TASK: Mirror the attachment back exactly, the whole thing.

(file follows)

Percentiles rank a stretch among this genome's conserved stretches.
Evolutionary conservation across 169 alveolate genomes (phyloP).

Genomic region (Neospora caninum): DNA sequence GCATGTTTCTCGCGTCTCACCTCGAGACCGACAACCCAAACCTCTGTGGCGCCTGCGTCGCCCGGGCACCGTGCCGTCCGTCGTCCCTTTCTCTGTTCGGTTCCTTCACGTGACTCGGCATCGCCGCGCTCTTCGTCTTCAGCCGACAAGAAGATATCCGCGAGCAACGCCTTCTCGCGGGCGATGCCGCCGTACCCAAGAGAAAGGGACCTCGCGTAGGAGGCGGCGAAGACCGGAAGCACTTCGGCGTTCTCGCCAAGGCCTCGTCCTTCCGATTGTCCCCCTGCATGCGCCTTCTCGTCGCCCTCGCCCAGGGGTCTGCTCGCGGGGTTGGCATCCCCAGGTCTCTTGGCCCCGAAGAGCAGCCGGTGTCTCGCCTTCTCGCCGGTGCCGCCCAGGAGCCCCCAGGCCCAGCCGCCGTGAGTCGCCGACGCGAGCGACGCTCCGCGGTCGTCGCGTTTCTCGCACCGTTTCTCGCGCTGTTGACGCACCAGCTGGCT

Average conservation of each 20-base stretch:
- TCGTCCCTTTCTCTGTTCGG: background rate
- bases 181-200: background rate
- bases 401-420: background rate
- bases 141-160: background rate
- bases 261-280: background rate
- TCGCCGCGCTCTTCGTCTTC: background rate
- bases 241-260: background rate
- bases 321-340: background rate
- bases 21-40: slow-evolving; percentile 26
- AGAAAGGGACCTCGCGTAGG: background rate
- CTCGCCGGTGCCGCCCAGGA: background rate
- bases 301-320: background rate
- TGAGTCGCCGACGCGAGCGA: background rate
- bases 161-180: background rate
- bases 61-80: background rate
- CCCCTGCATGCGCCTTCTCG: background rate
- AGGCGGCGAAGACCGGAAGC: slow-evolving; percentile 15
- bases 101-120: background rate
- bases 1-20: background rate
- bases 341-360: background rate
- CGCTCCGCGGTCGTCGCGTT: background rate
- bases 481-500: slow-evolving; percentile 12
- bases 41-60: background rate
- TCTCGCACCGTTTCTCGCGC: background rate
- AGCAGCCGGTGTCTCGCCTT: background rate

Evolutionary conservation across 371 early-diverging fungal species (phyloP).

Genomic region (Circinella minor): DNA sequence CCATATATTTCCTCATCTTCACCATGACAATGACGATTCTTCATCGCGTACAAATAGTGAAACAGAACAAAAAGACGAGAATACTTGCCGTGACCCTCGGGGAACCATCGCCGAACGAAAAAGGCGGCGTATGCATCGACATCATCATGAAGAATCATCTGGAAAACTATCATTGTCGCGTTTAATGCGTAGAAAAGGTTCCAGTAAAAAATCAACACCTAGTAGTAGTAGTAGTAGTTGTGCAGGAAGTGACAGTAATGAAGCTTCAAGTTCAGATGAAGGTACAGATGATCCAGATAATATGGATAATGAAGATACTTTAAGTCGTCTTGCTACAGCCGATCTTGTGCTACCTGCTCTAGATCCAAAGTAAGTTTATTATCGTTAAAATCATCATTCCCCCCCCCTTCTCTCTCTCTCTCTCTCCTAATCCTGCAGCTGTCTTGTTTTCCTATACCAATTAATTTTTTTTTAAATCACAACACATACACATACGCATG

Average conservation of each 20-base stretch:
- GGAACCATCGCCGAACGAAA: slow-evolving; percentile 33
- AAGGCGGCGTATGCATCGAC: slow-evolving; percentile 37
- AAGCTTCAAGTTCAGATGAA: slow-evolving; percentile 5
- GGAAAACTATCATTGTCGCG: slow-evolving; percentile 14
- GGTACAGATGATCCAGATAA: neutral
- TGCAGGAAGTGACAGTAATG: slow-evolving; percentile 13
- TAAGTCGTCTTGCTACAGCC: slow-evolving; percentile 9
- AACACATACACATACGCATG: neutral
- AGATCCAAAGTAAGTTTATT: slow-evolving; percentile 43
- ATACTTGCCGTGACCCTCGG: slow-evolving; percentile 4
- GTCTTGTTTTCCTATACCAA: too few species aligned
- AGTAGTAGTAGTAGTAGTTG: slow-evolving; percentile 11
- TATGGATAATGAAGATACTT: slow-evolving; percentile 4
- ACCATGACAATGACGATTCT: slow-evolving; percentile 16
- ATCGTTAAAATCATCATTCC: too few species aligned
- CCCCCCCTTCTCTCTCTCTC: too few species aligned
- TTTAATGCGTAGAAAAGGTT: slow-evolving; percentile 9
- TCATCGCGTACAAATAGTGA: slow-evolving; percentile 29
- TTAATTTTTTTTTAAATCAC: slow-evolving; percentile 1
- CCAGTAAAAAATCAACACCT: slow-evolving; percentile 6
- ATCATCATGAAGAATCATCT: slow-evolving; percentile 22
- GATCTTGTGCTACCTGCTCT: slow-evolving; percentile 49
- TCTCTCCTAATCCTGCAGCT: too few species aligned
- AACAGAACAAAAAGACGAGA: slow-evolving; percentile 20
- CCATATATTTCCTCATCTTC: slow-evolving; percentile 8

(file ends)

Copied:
Percentiles rank a stretch among this genome's conserved stretches.
Evolutionary conservation across 169 alveolate genomes (phyloP).

Genomic region (Neospora caninum): DNA sequence GCATGTTTCTCGCGTCTCACCTCGAGACCGACAACCCAAACCTCTGTGGCGCCTGCGTCGCCCGGGCACCGTGCCGTCCGTCGTCCCTTTCTCTGTTCGGTTCCTTCACGTGACTCGGCATCGCCGCGCTCTTCGTCTTCAGCCGACAAGAAGATATCCGCGAGCAACGCCTTCTCGCGGGCGATGCCGCCGTACCCAAGAGAAAGGGACCTCGCGTAGGAGGCGGCGAAGACCGGAAGCACTTCGGCGTTCTCGCCAAGGCCTCGTCCTTCCGATTGTCCCCCTGCATGCGCCTTCTCGTCGCCCTCGCCCAGGGGTCTGCTCGCGGGGTTGGCATCCCCAGGTCTCTTGGCCCCGAAGAGCAGCCGGTGTCTCGCCTTCTCGCCGGTGCCGCCCAGGAGCCCCCAGGCCCAGCCGCCGTGAGTCGCCGACGCGAGCGACGCTCCGCGGTCGTCGCGTTTCTCGCACCGTTTCTCGCGCTGTTGACGCACCAGCTGGCT

Average conservation of each 20-base stretch:
- TCGTCCCTTTCTCTGTTCGG: background rate
- bases 181-200: background rate
- bases 401-420: background rate
- bases 141-160: background rate
- bases 261-280: background rate
- TCGCCGCGCTCTTCGTCTTC: background rate
- bases 241-260: background rate
- bases 321-340: background rate
- bases 21-40: slow-evolving; percentile 26
- AGAAAGGGACCTCGCGTAGG: background rate
- CTCGCCGGTGCCGCCCAGGA: background rate
- bases 301-320: background rate
- TGAGTCGCCGACGCGAGCGA: background rate
- bases 161-180: background rate
- bases 61-80: background rate
- CCCCTGCATGCGCCTTCTCG: background rate
- AGGCGGCGAAGACCGGAAGC: slow-evolving; percentile 15
- bases 101-120: background rate
- bases 1-20: background rate
- bases 341-360: background rate
- CGCTCCGCGGTCGTCGCGTT: background rate
- bases 481-500: slow-evolving; percentile 12
- bases 41-60: background rate
- TCTCGCACCGTTTCTCGCGC: background rate
- AGCAGCCGGTGTCTCGCCTT: background rate

Evolutionary conservation across 371 early-diverging fungal species (phyloP).

Genomic region (Circinella minor): DNA sequence CCATATATTTCCTCATCTTCACCATGACAATGACGATTCTTCATCGCGTACAAATAGTGAAACAGAACAAAAAGACGAGAATACTTGCCGTGACCCTCGGGGAACCATCGCCGAACGAAAAAGGCGGCGTATGCATCGACATCATCATGAAGAATCATCTGGAAAACTATCATTGTCGCGTTTAATGCGTAGAAAAGGTTCCAGTAAAAAATCAACACCTAGTAGTAGTAGTAGTAGTTGTGCAGGAAGTGACAGTAATGAAGCTTCAAGTTCAGATGAAGGTACAGATGATCCAGATAATATGGATAATGAAGATACTTTAAGTCGTCTTGCTACAGCCGATCTTGTGCTACCTGCTCTAGATCCAAAGTAAGTTTATTATCGTTAAAATCATCATTCCCCCCCCCTTCTCTCTCTCTCTCTCTCCTAATCCTGCAGCTGTCTTGTTTTCCTATACCAATTAATTTTTTTTTAAATCACAACACATACACATACGCATG

Average conservation of each 20-base stretch:
- GGAACCATCGCCGAACGAAA: slow-evolving; percentile 33
- AAGGCGGCGTATGCATCGAC: slow-evolving; percentile 37
- AAGCTTCAAGTTCAGATGAA: slow-evolving; percentile 5
- GGAAAACTATCATTGTCGCG: slow-evolving; percentile 14
- GGTACAGATGATCCAGATAA: neutral
- TGCAGGAAGTGACAGTAATG: slow-evolving; percentile 13
- TAAGTCGTCTTGCTACAGCC: slow-evolving; percentile 9
- AACACATACACATACGCATG: neutral
- AGATCCAAAGTAAGTTTATT: slow-evolving; percentile 43
- ATACTTGCCGTGACCCTCGG: slow-evolving; percentile 4
- GTCTTGTTTTCCTATACCAA: too few species aligned
- AGTAGTAGTAGTAGTAGTTG: slow-evolving; percentile 11
- TATGGATAATGAAGATACTT: slow-evolving; percentile 4
- ACCATGACAATGACGATTCT: slow-evolving; percentile 16
- ATCGTTAAAATCATCATTCC: too few species aligned
- CCCCCCCTTCTCTCTCTCTC: too few species aligned
- TTTAATGCGTAGAAAAGGTT: slow-evolving; percentile 9
- TCATCGCGTACAAATAGTGA: slow-evolving; percentile 29
- TTAATTTTTTTTTAAATCAC: slow-evolving; percentile 1
- CCAGTAAAAAATCAACACCT: slow-evolving; percentile 6
- ATCATCATGAAGAATCATCT: slow-evolving; percentile 22
- GATCTTGTGCTACCTGCTCT: slow-evolving; percentile 49
- TCTCTCCTAATCCTGCAGCT: too few species aligned
- AACAGAACAAAAAGACGAGA: slow-evolving; percentile 20
- CCATATATTTCCTCATCTTC: slow-evolving; percentile 8